Postby bluejayk » Sun Jan 03, 2010 2:49 pm

It's now called "Kaplan's LG Logic Chain System".

aether
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Re: Question for those who've used Atlas LG's Logic Chain System

Postby aether » Sun Jan 03, 2010 3:34 pm

blhblahblah wrote:My advice was mainly a response to this:
But don't try to build conditional "switches" into your logic chain diagram. You'll regret it! 8)

which is ill-founded, especially when there have been countless undefined grouping games in the past which've lent themselves to mass linkage.

Take game 3 in PT 45, for example:

Code: Select all

                -> ~T
              /       
U-->S-->W
              \
                ->~R-->Y

Now look how easy this game is. All of the variables listed in the rules have been neatly chained together. The rest of the game is cake.

Blahblah, I am trying to figure out whether you are honestly misunderstanding this entire thread, or whether you are pulling my leg. You seem sincere in terms of the information you present, but I'm having trouble believing because your posts are way off the topic and your tone is condescending ("ill-founded advice... good only for those who haven't mastered conditional logic.")

To recap: this thread is about using Atlas logic chain diagrams. That's the thread title, and the OP's whole question is how to fit compound conditionals into such diagrams. Right?

Your diagram (above) is not an Atlas logic chain, and has absolutely no resemblance to one. Do you understand the Atlas system? If so, then let's talk about it, since it's the topic of the thread. If not, then what are you doing trying to educate us on a topic you don't even understand?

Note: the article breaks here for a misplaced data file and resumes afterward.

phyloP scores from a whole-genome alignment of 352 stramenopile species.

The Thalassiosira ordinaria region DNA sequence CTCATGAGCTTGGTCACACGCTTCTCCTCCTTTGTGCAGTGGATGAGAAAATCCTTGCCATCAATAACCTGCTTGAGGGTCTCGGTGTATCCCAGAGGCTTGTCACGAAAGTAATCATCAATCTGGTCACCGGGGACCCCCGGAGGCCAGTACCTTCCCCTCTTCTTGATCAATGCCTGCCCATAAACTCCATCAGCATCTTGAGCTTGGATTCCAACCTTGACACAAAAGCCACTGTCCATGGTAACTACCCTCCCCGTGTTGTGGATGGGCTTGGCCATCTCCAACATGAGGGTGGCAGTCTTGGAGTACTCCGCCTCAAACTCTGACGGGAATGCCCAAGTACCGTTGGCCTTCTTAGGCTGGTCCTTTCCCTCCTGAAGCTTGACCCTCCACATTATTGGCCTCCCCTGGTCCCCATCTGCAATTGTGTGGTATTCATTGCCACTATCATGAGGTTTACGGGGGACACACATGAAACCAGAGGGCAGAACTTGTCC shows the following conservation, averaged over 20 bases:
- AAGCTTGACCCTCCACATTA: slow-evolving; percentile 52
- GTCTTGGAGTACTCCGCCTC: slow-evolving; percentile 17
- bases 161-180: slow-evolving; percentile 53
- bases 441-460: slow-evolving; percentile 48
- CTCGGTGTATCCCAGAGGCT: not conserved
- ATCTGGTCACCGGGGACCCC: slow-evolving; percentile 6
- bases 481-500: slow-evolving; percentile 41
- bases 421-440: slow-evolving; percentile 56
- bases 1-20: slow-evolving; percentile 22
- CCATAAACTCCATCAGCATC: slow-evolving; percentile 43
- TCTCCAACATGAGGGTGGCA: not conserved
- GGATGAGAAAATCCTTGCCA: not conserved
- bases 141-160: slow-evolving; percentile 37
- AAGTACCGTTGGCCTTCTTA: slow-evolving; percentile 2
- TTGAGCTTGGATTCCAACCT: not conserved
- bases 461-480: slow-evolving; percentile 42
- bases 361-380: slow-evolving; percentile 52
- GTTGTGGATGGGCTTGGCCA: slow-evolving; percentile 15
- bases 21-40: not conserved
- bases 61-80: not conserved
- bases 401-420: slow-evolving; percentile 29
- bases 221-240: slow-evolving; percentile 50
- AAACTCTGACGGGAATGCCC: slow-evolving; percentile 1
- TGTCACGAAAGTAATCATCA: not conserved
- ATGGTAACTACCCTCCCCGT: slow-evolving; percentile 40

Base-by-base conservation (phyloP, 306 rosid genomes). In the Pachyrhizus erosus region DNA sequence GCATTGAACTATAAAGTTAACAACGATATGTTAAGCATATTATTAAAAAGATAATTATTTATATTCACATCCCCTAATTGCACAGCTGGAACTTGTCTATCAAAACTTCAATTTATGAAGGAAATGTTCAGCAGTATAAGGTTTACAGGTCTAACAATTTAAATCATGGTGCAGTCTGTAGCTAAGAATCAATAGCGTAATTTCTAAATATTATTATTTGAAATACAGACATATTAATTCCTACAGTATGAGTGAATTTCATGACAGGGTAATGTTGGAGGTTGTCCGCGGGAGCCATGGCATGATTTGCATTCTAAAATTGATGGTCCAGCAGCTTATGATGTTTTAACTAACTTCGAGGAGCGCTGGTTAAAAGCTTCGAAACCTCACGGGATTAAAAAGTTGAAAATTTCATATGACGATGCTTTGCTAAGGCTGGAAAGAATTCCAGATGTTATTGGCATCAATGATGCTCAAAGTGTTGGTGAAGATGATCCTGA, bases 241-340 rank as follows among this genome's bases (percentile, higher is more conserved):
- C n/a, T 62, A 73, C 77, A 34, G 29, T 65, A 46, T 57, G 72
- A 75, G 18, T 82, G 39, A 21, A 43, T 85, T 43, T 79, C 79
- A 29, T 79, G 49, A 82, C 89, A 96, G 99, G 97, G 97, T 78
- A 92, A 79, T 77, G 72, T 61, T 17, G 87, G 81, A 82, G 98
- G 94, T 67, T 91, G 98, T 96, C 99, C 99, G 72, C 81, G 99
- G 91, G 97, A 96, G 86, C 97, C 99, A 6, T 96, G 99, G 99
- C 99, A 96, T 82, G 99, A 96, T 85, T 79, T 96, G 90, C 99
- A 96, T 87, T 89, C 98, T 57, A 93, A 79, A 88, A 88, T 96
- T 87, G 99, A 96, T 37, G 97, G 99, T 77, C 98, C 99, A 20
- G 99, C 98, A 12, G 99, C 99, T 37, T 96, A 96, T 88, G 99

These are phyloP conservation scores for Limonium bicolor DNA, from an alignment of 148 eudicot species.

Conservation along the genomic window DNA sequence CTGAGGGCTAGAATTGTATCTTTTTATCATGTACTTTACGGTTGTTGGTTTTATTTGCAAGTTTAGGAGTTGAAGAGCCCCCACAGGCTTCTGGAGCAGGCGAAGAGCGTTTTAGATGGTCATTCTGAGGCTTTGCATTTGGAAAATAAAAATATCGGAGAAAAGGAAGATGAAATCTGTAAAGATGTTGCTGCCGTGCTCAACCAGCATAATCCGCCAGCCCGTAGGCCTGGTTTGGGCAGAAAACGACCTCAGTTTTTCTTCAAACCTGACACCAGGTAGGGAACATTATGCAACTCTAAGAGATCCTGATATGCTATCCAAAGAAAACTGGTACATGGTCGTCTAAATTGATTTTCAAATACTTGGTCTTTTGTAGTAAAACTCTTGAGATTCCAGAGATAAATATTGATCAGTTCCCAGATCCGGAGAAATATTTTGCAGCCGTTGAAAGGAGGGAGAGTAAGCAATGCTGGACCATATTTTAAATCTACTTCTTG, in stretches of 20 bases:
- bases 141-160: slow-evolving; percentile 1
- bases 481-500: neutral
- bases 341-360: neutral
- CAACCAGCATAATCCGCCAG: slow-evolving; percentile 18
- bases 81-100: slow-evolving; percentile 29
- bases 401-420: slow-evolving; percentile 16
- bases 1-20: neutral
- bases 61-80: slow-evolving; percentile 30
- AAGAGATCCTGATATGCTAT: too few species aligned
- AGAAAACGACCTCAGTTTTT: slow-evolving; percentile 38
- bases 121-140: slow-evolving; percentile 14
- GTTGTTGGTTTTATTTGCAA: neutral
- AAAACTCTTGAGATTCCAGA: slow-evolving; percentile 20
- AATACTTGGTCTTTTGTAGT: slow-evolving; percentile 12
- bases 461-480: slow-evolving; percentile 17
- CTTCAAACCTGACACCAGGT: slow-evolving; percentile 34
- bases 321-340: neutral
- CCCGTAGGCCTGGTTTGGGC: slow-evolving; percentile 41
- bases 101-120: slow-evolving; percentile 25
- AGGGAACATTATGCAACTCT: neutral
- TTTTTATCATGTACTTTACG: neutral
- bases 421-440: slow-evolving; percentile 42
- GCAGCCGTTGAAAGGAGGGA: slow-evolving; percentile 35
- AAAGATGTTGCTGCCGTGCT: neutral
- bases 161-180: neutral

You mentioned PT 45 G 3. That's a very poor example, because (1) it contains no compound conditionals and (2) it fits perfectly into the Atlas logic chain system. For your reference, here is the PDF for an Atlas logic chain diagram that solves that game: http://www.atlaslsat.com/forums/download/file.php?id=6

It feels to me (and please correct me if I'm wrong!) like you aren't talking about the Atlas logic chain system at all.

77to101
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Re: Question for those who've used Atlas LG's Logic Chain System

Postby 77to101 » Sun Jan 03, 2010 4:17 pm

Thank you for your replies. I had a sneaking suspicion that mapping out the logic chain without the compounds, then just keeping special note of the compounds on the side was the way to go about it, but I was hoping there would be some magical way to fit them in. Guess not! In that case, I'm guessing that none of the mapped out logic chains will ever contradict the compound conditional statements that we're not including in the chains?